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Santa Cruz, CA

Vikram Baliga, PhD Candidate at UC Santa Cruz, member of the Mehta Lab. Areas of study: ecology, ontogeny, morphometrics, and comparative methods.

Using R to Download GenBank Sequences

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Using R to Download GenBank Sequences

Vikram Baliga

In a recent project, I used gene sequences I found on GenBank to infer the phylogenetic relationships between a large assemblage of labrid fishes. In the nascent stages of this project, I remember being extremely frustrated that there was little documentation available online to show how sets of GenBank sequences could be downloaded into a single FASTA file. One case in which this might be useful is to combine sequences of a given gene for multiple species into the same file, and then use that file for alignment, modeling, and tree inference...etc.

In the interests of making life easier for anyone who wants to efficiently download multiple sequences from GenBank using R, I have made a short tutorial.

Files

readGenBankR.R - A script in R that contains all the necessary steps
COI_BaligaLaw2016.csv - A list of GenBank accession numbers for labrid COI sequences. This is what we used in Baliga & Law, 2016 (MPE)
CYTB_BaligaLaw2016.csv - As above, but for the CYTB gene

Tutorial

This tutorial requires that the user has already recorded the GenBank ID numbers for sequences in which he/she is interested. The tutorial makes use of the handy read.GenBank() and write.dna() functions available in the 'ape' package. I do not guarantee that this is the most efficient way to code all this in R, but that should hardly matter since the computation time is minimal.

The first step is to load (or install + load) the package 'ape' in R.

library(ape)
packageVersion("ape")

Since packages in R are constantly updated and re-tooled, I want to be clear that I used version 3.3 of ape to write all this. The packageVersion() function, built into R, is handy for assessing this.

Next, we'll import each sequence list from a pre-made .CSV (Comma-separated values) file. The GenBank sequences should be listed in one column, with a unique sequence number in each row. Rows can be blank (if they are pulled from an Excel sheet, as they commonly are) -- blank rows will just be skipped. For the labrid phylogeny paper, I created a separate CSV for each gene of interest. In this tutorial, I will provide the lists I used for obtaining the COI and CYTB genes.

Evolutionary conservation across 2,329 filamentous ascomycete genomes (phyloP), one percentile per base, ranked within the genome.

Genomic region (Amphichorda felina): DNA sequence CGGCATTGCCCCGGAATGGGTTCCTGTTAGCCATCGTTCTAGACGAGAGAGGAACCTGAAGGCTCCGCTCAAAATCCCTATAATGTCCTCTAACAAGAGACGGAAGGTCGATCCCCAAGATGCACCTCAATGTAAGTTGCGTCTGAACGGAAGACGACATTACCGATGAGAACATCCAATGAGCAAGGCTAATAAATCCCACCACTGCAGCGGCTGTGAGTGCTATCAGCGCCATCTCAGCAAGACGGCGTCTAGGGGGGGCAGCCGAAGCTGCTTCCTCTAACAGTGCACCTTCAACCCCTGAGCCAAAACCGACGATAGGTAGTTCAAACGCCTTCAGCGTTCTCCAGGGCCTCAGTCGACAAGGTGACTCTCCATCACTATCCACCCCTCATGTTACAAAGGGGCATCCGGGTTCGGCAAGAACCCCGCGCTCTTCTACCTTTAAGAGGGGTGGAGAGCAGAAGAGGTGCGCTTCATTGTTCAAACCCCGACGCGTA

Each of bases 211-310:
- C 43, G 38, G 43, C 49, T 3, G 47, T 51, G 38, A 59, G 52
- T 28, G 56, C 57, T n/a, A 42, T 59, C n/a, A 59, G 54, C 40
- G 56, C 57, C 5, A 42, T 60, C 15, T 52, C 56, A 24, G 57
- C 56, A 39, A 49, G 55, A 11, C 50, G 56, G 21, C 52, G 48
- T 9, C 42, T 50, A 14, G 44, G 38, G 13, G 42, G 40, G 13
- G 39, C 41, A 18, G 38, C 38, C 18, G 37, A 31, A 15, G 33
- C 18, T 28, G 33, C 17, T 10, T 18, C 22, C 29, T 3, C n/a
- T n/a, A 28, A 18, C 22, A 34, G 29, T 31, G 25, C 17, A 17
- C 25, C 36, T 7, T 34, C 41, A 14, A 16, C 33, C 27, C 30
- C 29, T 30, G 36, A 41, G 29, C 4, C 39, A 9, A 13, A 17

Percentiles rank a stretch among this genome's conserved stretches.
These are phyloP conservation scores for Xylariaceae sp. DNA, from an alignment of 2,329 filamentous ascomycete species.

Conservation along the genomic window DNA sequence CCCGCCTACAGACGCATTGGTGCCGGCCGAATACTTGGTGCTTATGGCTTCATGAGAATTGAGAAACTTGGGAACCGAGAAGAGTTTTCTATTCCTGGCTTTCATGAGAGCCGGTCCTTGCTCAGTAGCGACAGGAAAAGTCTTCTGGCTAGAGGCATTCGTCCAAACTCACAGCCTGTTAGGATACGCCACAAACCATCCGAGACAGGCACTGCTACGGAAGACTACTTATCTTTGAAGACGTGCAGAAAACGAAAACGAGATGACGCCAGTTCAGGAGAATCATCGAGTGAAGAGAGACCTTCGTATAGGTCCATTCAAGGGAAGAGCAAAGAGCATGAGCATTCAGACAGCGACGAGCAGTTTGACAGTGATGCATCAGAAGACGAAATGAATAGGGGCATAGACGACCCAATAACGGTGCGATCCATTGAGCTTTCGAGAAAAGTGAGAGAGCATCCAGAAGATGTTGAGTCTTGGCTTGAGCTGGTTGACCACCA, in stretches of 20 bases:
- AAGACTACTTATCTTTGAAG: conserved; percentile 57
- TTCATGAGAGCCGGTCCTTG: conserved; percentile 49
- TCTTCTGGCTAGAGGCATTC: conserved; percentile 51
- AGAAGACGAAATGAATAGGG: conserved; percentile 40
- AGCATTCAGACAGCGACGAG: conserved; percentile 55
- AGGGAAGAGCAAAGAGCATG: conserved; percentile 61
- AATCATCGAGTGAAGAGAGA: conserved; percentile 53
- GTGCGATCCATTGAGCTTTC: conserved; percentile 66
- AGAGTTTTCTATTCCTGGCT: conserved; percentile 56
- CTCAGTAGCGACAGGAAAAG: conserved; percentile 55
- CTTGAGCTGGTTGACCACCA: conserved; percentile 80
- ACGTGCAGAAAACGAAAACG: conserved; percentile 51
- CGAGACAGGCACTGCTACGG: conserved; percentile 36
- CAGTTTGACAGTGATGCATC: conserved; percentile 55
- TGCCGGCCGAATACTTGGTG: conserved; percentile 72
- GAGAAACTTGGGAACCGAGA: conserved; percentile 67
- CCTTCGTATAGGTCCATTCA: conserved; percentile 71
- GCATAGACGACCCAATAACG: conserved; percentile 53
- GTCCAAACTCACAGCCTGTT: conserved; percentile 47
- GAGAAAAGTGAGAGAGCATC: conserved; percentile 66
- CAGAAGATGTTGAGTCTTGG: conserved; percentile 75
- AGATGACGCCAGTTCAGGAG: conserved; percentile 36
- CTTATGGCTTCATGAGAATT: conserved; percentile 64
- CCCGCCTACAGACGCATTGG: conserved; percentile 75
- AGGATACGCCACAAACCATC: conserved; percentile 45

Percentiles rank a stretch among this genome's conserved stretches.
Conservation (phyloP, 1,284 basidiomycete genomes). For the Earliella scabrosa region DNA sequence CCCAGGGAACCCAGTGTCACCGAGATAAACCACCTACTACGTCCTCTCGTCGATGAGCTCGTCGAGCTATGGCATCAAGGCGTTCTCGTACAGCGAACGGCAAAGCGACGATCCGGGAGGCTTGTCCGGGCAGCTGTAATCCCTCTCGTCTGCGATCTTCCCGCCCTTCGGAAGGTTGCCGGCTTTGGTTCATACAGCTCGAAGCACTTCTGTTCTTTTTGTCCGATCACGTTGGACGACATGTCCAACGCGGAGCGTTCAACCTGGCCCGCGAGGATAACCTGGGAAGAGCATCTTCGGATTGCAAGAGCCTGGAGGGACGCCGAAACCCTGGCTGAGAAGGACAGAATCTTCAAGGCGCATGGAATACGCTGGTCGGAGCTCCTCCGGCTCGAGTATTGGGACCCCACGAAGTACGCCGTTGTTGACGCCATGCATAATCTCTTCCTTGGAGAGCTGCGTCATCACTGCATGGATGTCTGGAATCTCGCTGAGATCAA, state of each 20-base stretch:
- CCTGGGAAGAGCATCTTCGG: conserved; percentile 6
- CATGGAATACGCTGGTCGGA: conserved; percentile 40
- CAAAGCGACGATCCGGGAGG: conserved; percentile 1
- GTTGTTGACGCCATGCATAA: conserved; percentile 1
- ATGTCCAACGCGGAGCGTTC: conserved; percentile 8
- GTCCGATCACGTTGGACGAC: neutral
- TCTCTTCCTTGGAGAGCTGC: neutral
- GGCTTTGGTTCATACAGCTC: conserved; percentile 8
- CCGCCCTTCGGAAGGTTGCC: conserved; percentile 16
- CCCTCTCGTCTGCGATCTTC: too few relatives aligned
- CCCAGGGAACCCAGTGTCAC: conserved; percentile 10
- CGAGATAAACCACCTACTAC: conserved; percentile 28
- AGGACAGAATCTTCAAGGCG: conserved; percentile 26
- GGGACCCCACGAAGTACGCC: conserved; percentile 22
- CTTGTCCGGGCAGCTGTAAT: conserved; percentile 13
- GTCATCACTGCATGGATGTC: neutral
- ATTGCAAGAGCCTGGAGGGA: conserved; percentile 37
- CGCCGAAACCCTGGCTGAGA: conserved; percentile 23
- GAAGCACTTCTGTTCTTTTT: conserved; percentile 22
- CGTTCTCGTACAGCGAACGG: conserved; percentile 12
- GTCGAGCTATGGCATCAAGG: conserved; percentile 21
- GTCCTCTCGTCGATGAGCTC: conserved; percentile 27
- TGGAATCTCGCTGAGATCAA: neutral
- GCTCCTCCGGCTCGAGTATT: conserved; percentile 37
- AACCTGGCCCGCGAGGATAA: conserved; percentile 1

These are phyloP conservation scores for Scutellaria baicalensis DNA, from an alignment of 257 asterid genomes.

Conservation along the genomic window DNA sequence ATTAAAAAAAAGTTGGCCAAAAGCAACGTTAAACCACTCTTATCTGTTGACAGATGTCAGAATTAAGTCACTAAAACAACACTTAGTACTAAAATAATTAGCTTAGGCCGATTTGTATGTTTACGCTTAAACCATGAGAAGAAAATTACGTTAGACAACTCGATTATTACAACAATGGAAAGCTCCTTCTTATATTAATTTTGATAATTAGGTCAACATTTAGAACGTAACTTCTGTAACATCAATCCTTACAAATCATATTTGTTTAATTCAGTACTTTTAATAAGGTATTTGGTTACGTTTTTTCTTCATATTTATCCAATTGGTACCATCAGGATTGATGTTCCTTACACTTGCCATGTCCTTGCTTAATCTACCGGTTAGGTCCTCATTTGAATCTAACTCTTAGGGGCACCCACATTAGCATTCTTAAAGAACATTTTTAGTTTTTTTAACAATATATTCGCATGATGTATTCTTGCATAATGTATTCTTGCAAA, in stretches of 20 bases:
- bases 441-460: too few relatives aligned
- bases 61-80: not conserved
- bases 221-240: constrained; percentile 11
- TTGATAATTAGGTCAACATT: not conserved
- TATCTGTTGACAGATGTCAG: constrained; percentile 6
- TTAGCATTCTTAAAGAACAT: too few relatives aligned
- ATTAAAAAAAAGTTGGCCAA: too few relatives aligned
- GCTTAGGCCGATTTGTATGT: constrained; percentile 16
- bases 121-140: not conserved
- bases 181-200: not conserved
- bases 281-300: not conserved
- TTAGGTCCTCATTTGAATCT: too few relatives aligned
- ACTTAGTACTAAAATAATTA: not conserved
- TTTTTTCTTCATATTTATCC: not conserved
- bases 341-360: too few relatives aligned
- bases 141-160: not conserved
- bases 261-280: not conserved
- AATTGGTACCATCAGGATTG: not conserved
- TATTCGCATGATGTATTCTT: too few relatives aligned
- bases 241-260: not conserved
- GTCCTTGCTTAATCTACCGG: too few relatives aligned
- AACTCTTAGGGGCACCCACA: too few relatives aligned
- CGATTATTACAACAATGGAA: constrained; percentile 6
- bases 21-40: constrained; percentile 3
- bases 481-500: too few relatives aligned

Import each of these into R as separate objects. It is crucial to set stringsAsFactors=FALSE during the import. Modify the code below as necessary to read them from your working directory:

coi <- read.table("C:/MyWorkingDirectory/csv_lists/coi.csv", quote="\"", stringsAsFactors=FALSE)
cyt <- read.table("C:/MyWorkingDirectory/csv_lists/cytb.csv", quote="\"", stringsAsFactors=FALSE)

For simplicity, I named the COI list as "coi" and the CYTB list as "cyt" in my workspace. The next step is to convert these lists to character lists:

as.list(coi)$V1 -> coiL
as.list(cyt)$V1 -> cytL

Then use read.Genbank() to connect to the GenBank database and download the sequences. Set species.names=T to ensure the species name metadata is included.

coigen<-read.GenBank(coiL,species.names=T)
cytgen<-read.GenBank(cytL,species.names=T)

This will create two new objects, each with the class "DNAbin". You can type the name of each object (e.g. coigen) in R to view some interesting properties of each dataset (e.g. mean sequence length, base compositions...etc).

The problem now is that within each object, sequences are still listed by GenBank accession number. It would be much more convenient to replace the name of each list with the name of the species. This becomes even more crucial if you work with multiple gene sequences and want to use a supermatrix for tree inference: at some point you'll need to concatenate all the gene sequences for all the species (e.g. using a program like SequenceMatrix). This is really only feasible if each sequence is named according to the species from which it comes.

We'll now extract metadata (species' names and GenBank numbers) from each of these objects into user-friendly data.frame objects. From each new data.frame, we will extract the species' names and apply them to the sequences using the base R function attr():

names_coi <- data.frame(species = attr(coigen,"species"),
                      accs = names(coigen))
names(coigen) <- attr(coigen,"species")
names_cyt <- data.frame(species = attr(cytgen,"species"),
                      accs = names(cytgen))
names(cytgen) <- attr(cytgen,"species")

Now, 'coigen' and 'cytgen' are each modified to comprise lists of sequences that are named according to the species they represent. The two new objects, 'names_coi' and 'names_cyt' are pretty handy themselves if you'd like to verify that each sequence actually corresponds to the species of interest. Anyway, we're now ready to export each list into its own FASTA file (for further use in other programs) by using the write.dna() function in 'ape'.

setwd("C:/MyWorkingDirectory/FASTA_Files")
write.dna(coigen,"renamed_COI.fasta", format="fasta")
write.dna(cytgen,"renamed_CYTB.fasta", format="fasta")

And that's it. You should now have separate FASTA files for each gene. The FASTA files should now be ready for alignment using whichever program you prefer (For this project I used Geneious. Another cool program is MEGA). Within each FASTA file, sequences will now be named by the species from which they originate. I strongly recommend you scrutinize each file to verify that species' names are correct. Typos and/or synonymy of species' names can wreak havoc on your workflow, especially if you will be concatenating the sequences later on.